After a month I had returned to work. By most standards, I was useless on the job and in any normal circumstances, would have been let go. But, since Mark and I were co-owners of our construction company, I could get away with it. Besides, Mark had always been the one who stirred up business. He was the one who got us the big contract to refit the dormitories at the university. I’d always been more of the on-site manager, a glorified foreman really. The business got along fine with me merely going through the motions.

Each night I went home to an empty house, the walls of which seemed to taunt me as they opened out into a cavernous and isolated space, filled with every horrifying and humiliating image my tortured mind could imagine of where Greta might be and what might be happening to her. Most nights I passed out in an arm chair, a glass of scotch in one hand, a phone in the other. It felt as if the cells of my body were pulling apart, as if I were disintegrating. I longed to act, to do something, to be an active agent in these events, but there was nothing to do. I went mad with inaction. I sat. I waited. I hoped. I called the police and my private investigator until I became an official nuisance. And sometimes I called Marla.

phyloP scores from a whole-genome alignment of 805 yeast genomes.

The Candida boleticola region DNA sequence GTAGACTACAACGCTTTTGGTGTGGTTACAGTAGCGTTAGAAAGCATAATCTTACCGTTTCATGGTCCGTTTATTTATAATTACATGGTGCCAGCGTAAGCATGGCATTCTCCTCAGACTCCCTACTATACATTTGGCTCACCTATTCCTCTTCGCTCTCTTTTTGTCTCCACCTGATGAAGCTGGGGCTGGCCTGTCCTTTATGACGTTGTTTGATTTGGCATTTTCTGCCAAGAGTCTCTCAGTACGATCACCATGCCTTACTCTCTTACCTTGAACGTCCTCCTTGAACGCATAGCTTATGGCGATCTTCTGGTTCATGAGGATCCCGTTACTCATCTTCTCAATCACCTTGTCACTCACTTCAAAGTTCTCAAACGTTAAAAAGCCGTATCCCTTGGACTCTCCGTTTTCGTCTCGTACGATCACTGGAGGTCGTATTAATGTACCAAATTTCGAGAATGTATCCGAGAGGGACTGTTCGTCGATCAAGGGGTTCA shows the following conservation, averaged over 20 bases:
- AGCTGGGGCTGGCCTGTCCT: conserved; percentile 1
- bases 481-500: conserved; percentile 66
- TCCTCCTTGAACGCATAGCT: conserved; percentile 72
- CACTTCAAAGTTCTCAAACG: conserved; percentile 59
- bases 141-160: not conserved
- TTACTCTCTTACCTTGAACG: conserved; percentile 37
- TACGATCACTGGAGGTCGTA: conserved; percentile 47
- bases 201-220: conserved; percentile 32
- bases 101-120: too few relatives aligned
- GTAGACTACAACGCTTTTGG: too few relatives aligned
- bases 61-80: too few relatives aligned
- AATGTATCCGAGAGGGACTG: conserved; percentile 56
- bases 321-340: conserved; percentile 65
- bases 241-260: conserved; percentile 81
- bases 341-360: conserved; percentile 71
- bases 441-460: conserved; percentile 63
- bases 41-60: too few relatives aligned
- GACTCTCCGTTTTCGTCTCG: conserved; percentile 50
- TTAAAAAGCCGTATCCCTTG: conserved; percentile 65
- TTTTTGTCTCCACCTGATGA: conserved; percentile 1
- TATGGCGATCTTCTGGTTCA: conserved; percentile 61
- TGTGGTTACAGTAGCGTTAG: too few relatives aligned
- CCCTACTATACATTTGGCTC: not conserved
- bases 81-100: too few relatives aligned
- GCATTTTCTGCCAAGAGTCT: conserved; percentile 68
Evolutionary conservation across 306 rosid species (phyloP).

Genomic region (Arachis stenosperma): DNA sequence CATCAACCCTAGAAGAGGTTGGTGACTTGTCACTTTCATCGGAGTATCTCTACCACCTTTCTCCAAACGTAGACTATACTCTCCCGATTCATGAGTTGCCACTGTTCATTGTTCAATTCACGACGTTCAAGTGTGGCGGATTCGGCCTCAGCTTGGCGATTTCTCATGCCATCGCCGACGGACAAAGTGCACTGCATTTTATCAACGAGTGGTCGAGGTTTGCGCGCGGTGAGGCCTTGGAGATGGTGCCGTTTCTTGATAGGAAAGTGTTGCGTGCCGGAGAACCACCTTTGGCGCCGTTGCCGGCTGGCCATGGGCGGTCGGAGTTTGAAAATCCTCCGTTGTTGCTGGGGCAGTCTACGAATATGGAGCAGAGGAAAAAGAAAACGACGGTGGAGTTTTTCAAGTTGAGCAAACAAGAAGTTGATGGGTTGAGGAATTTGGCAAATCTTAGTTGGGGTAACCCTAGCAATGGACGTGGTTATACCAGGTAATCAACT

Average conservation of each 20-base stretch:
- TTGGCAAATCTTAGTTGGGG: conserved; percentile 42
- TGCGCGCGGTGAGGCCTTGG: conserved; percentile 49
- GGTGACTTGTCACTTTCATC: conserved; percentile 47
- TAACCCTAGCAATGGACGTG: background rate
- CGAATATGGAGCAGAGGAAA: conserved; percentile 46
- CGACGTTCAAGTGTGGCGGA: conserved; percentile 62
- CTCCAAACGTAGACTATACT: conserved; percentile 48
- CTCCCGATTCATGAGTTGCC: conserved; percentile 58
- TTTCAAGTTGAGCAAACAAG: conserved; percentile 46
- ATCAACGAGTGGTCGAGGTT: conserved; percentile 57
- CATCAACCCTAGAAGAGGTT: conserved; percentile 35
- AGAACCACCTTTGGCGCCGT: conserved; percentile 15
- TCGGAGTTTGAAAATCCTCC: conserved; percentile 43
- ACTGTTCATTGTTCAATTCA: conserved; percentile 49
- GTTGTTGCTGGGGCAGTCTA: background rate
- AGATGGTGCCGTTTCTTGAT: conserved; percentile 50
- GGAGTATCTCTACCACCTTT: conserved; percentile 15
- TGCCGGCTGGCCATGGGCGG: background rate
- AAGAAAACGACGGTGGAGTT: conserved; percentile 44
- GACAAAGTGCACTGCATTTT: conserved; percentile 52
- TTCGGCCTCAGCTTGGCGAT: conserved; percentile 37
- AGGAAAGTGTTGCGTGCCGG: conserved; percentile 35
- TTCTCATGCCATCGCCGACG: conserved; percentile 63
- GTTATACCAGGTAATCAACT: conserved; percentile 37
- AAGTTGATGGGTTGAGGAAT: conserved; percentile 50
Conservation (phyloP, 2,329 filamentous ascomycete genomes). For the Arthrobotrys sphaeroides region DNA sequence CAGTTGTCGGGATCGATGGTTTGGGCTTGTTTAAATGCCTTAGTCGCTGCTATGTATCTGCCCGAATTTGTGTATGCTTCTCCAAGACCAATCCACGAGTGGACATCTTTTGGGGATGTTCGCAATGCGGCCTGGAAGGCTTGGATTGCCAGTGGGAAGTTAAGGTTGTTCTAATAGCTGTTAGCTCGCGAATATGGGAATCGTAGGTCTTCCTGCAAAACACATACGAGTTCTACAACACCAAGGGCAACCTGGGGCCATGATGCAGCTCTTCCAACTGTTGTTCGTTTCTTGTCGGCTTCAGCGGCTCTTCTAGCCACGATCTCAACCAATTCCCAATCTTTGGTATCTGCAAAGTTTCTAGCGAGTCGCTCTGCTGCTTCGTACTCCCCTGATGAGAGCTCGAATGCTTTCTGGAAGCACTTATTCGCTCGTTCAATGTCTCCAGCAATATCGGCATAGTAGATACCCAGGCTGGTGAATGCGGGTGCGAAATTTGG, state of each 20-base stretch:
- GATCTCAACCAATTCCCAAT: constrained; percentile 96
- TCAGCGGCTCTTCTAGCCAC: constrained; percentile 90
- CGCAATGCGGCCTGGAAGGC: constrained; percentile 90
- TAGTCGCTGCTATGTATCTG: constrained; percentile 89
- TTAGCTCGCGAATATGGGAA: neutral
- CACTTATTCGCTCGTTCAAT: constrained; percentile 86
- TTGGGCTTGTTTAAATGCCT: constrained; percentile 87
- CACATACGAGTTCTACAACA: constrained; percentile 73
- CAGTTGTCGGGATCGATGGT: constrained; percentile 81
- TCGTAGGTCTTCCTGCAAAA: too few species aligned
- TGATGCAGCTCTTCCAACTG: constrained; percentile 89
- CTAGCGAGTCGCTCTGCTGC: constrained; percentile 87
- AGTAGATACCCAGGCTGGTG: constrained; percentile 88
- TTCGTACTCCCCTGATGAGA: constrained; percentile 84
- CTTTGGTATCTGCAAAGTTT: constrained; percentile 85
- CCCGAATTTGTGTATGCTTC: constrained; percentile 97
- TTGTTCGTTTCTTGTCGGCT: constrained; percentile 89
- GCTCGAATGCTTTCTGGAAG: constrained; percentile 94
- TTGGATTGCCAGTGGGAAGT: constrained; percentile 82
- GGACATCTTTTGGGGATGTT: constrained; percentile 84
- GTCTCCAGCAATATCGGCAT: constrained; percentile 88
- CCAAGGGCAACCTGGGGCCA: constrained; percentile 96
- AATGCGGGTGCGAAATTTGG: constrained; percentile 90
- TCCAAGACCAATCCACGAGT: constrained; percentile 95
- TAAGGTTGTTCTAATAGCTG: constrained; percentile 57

“No, Teddy. I haven’t heard anything. Don’t you think I’d call you right away if I had? Jesus Christ, go to sleep, Teddy. It’s the middle of the night.”

This last beer remains cold longer in the cool night air. I hold the bottle by its neck, and the bottom of it rests on my thigh, the chill ring sinking into the flesh of my leg. Pancho is curled into a tight circle in my lap, his breathing deep and steady. Marsha should be home soon.